David Jeddie Smith was born in Portsmouth, in Virginia's Tidewater region, on December 19, 1942. The first in his family to earn a college degree, he received a BA from the University of Virginia (1965), an MA from Southern Illinois University (1969), and a PhD from Ohio University (1976). From 1969 until 1972, between earning his master's and doctoral degrees, he served a tour of active duty in the U.S. Air Force, achieving the rank of staff sergeant. After teaching English literature and creative writing at the University of Utah, the State University of New York at Binghamton, the University of Florida, and Virginia Commonwealth University, Smith served as a coeditor of The Southern Review. He taught at Louisiana State University for twelve years before relocating to Johns Hopkins University in 2002, where he is the Elliot Coleman Professor of Poetry. In 1996, Smith was inducted into the Fellowship of Southern Writers. He married Deloras Weaver in 1966, and they have three children.
Although the landscape of the Tidewater area is the one most often visited in his poetry, geographical settings and physical landscapes create an important sense of place throughout his work. Some of his recurring themes are nature (especially swamps and seascapes), religion, and family. His verse embodies a strong narrative pull, and he often integrates autobiographical elements, by including family members as characters and by referring to their working-class history (his grandfather was a foreman and his uncle an engineer for the B&O Railroad).
Even though he often demonstrates nostalgia for his Virginia roots, Smith does not long to repeat the past or to embrace the so-called Lost Cause, a tendency of many white southerners after the American Civil War (1861–1865) to rationalize their defeat and to continue to believe that their cause was noble and their leaders were chivalrous heroes. Instead, Smith presents a brilliant reassessment of the war in Gray Soldiers (1983). "Photograph of a Confederate Soldier Standing on Rocks in the James River at Richmond" counteracts glory-filled visions of the Confederate war hero, while "Caravati's Salvage: Richmond" describes how the weighty history of the Civil War has disintegrated into fragments for cheap resale in a Richmond salvage shop.
- Bull Island (1970)
- Mean Rufus Throw Down (1973)
- The Fisherman's Whore (1974)
- Drunks (1974)
- Cumberland Station (1976)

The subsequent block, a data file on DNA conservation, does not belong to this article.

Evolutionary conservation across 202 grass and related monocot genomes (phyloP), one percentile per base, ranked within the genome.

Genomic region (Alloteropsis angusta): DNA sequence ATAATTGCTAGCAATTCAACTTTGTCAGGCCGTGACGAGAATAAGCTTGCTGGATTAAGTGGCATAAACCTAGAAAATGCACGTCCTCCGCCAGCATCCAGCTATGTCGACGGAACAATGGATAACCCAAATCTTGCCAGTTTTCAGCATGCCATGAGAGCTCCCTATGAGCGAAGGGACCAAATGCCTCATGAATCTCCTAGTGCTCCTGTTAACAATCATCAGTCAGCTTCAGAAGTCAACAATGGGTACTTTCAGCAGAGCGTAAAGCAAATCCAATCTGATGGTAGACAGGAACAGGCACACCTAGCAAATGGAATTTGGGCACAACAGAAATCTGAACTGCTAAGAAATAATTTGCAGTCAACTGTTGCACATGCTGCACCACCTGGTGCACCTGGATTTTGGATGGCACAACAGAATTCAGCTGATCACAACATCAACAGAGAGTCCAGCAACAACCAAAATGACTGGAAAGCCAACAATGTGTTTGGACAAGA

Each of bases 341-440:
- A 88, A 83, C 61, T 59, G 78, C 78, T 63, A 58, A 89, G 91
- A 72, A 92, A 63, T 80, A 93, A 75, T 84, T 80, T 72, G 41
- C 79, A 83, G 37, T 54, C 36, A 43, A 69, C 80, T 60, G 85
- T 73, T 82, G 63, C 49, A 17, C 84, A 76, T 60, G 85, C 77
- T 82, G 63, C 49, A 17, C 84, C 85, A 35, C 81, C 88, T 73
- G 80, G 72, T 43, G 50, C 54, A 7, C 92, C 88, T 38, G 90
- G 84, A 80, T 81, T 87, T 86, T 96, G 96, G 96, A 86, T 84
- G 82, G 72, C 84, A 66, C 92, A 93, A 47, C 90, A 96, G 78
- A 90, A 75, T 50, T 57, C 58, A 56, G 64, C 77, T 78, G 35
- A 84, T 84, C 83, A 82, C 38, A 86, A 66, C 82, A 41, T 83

- In Dark, Sudden with Light (1977)
- Goshawk, Antelope (1979)
- Homage to Edgar Allan Poe (1981)
- Apparitions: Poems (by John Ashbery, Galway Kinnell, W. S. Merwin, L. M. Rosenberg, and Dave Smith, 1981)
- Blue Spruce (1981)
- Dream Flights (1981)
- In the House of the Judge (1983)
- Gray Soldiers (1983)
- The Roundhouse Voices: Selected and New Poems (1985)
- Three Poems (1988)
- Cuba Night (1990)
- Night Pleasures: New and Selected Poems (1992)
- Fate's Kite: Poems, 1991–1995 (1995)
- Tremble (1996)
- Floating on Solitude: Three Volumes of Poetry (1996)
- The Wick of Memory: New and Selected Poems, 1970–2000 (2000)
- Little Boats, Unsalvaged: Poems, 1992–2004 (2005)
- Onliness (1981)
- Southern Delights (1984)
Novels and Stories
- Local Assays: On Contemporary American Poetry (1985)
- Hunting Men: Reflections on a Life in Poetry (2006)
Essays and Nonfiction
- The Pure Clear Word: Essays on the Poetry of James Wright (1982)
- The Morrow Anthology of Younger American Poets (with David Bottoms, 1985)
- New Virginia Review 4 (1986)
- New Virginia Review 8 (1991)
- The Essential Poe (1991)
December 19, 1942 - Dave Smith is born.
1965 - Dave Smith graduates from the University of Virginia with a bachelor's degree.
1976 - Dave Smith wins a National Endowment for the Arts Poetry Fellowship.
1981 - Dave Smith receives a Guggenheim Fellowship.
1988 - Dave Smith is awarded the Virginia Poetry Prize.
1996 - Dave Smith is inducted into the Fellowship of Southern Writers.
1997 - Dave Smith is awarded a Pushcart Prize.
2002 - Dave Smith relocates from LSU to Johns Hopkins University, where he serves as the Elliot Coleman Professor of Poetry.
Cite This Entry
- APA Citation:
Turner, D. C. Dave Smith (1942– ). (2014, January 1). In Encyclopedia Virginia. Retrieved from http://www.EncyclopediaVirginia.org/Smith_Dave_1942-.
- MLA Citation:
Turner, Daniel Cross. "Dave Smith (1942– )." Encyclopedia Virginia. Virginia Foundation for the Humanities, 1 Jan. 2014. Web. READ_DATE.
First published: June 24, 2008 | Last modified: January 1, 2014
Contributed by Daniel Cross Turner, an assistant professor of American literature at Siena College, Loudonville, New York.